Expanded Bonus Web Edition
From Site Selection magazine, May 2009

Islands In a Storm
Innovation leader Singapore still sets the standard for the 'one-stop shop.'
The Philippines still sets the bar for high-quality service.
John Paterson, president, Marine, Rolls-Royce
John Paterson, president, Marine, Rolls-Royce
ne of the world's fastest-developing regions, Southeast Asia is also one of its most mercurial – witness the multiple postponements of the recently scheduled ASEAN Summit, which in April was again disrupted by protests, this time causing the evacuation of national leaders from a hotel rooftop in Thailand.
      At the same time, Vietnam, Malaysia and Thailand especially have seen unprecedented corporate facility growth in the past few years, so much so that Vietnam's finance minister sees the need for US$12 billion worth of urban infrastructure projects.But Singapore may be the Rolls-Royce of economic development in the region – in part because of Rolls-Royce itself.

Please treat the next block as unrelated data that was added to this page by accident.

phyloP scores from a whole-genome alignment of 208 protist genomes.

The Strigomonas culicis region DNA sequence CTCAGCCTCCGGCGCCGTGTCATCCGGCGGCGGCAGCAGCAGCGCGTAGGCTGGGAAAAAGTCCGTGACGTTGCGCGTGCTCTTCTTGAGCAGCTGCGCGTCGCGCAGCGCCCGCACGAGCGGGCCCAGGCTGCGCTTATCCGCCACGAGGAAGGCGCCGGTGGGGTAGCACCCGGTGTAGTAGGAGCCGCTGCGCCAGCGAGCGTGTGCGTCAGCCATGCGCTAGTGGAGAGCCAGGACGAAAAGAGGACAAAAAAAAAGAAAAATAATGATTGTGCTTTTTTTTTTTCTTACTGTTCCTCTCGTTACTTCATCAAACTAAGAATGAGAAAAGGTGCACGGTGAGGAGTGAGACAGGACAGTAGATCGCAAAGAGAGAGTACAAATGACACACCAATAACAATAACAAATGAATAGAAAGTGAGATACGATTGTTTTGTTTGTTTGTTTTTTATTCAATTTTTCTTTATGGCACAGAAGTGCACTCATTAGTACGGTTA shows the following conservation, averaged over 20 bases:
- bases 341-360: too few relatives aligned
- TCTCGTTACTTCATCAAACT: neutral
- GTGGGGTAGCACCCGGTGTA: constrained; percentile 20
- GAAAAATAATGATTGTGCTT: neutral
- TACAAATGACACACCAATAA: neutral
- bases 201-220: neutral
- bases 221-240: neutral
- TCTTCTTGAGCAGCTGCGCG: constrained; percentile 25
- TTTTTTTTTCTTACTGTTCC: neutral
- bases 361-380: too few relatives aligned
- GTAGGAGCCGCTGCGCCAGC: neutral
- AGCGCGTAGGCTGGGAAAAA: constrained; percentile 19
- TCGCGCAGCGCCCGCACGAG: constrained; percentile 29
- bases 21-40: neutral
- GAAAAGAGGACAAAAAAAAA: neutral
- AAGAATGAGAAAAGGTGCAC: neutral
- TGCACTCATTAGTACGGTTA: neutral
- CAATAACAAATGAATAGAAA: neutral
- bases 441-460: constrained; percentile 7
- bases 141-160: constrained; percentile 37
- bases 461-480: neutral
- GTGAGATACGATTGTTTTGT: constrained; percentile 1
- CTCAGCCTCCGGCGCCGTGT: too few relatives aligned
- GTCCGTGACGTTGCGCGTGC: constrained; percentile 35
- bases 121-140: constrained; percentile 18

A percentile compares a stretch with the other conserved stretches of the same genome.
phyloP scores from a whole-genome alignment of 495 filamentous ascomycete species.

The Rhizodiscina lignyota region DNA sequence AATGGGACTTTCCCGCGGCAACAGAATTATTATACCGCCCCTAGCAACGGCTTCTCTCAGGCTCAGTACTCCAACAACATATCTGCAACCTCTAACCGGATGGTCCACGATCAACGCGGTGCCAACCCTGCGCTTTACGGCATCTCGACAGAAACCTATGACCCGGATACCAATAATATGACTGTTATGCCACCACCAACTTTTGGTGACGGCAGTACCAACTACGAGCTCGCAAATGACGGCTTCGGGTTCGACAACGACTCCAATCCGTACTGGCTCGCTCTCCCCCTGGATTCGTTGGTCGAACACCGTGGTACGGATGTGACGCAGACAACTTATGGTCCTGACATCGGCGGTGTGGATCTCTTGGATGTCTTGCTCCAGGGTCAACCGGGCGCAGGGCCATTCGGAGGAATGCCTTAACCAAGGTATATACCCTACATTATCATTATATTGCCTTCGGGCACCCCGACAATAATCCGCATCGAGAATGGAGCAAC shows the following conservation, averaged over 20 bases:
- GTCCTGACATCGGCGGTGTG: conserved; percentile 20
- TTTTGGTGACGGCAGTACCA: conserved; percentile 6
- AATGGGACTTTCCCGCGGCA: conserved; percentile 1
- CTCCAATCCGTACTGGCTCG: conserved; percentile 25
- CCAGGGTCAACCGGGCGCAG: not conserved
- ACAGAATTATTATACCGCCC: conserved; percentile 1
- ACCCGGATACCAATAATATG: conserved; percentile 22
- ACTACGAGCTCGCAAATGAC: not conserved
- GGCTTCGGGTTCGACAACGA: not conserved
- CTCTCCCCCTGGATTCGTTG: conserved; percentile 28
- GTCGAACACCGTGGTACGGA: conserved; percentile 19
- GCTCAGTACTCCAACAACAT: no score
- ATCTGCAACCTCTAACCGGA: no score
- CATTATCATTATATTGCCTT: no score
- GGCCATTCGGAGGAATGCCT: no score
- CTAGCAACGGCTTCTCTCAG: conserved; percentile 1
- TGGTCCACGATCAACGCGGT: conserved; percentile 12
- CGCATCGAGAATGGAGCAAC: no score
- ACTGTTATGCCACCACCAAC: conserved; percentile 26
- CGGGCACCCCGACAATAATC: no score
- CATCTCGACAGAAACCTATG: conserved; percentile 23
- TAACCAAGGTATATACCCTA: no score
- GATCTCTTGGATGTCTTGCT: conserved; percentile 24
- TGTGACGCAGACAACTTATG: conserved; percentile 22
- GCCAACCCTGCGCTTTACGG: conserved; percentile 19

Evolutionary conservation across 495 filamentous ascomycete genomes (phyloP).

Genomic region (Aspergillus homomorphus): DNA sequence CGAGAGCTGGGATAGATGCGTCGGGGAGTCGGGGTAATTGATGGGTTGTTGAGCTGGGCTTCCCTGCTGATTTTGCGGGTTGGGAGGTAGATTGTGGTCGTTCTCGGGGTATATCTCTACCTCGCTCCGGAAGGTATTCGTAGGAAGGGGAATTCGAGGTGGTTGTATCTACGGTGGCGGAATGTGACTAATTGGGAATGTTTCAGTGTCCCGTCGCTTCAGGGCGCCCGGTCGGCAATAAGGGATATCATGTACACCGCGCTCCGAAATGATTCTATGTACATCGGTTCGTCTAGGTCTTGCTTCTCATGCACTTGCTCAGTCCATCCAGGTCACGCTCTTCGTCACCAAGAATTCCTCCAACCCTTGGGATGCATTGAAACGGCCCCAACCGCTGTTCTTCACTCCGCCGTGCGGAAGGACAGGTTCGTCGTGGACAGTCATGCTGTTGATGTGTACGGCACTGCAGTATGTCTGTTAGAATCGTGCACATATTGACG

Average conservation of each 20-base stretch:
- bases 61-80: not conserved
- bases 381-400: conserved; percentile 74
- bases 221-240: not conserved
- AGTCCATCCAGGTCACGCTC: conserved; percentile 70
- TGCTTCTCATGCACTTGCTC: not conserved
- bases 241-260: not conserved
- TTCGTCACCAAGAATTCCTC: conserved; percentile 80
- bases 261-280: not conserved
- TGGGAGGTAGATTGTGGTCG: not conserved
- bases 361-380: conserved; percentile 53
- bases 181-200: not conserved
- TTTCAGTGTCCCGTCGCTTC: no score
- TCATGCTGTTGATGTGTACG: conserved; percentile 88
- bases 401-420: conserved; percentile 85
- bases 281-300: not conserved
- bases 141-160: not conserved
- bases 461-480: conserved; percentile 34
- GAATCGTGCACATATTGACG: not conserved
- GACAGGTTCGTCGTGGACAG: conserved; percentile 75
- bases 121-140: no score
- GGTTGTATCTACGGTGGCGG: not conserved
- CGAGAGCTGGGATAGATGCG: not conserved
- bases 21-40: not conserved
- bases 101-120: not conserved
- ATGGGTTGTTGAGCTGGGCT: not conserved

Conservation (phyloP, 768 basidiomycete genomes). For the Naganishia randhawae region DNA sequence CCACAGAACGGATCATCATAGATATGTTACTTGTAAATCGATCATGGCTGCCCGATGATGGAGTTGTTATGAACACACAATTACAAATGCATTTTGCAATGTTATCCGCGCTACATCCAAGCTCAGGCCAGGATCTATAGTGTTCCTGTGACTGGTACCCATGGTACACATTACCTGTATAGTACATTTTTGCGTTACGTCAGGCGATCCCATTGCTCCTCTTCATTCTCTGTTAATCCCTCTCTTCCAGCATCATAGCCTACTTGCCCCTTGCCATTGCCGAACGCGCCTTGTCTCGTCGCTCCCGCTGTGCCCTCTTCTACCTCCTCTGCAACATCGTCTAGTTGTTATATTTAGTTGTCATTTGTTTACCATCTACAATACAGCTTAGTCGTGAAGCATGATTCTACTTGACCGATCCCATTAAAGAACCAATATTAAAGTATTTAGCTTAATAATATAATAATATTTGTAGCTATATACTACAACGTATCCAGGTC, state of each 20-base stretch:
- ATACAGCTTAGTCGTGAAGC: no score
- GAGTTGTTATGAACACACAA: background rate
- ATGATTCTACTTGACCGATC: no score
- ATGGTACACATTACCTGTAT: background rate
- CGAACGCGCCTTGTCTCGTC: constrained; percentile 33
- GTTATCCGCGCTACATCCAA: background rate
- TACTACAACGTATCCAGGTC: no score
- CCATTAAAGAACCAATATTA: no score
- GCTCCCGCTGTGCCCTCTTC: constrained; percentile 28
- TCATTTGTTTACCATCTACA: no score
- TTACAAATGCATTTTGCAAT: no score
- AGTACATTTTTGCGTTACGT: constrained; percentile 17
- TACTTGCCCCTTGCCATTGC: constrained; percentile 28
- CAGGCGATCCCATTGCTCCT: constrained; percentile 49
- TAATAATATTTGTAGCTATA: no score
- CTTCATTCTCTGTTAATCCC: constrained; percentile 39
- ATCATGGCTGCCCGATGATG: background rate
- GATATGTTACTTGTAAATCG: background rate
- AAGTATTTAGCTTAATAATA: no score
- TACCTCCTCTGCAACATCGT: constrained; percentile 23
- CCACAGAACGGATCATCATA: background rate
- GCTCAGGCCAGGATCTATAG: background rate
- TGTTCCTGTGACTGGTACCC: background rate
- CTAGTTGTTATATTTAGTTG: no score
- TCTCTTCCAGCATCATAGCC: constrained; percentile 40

In February 2009, Rolls-Royce – a brand name synonymous with the United Kingdom – took the dramatic step of moving the global headquarters of its marine business from London to Singapore. The move came after the unit had established a global office there in 2008.
      "Rolls-Royce is a global business and while Europe remains a significant market for Marine, headquartering our business in Singapore further enhances our global position and will facilitate the development of growing markets in Asia," said John Paterson, president, Marine, who is relocating to Singapore. The Group selected Singapore for its well developed infrastructure, human capital, central location within Asia and the fact that it is already home to a number of other Rolls-Royce operations. Among them are its marine global services business (including a global repair and overhaul center) and its Asian energy business.
      By weight, over 80 percent of the world's shipbuilding activity takes place in Asia. Rolls-Royce established a ship design office in Singapore a decade ago, and has been active in the city-state's marine business for more than 30 years.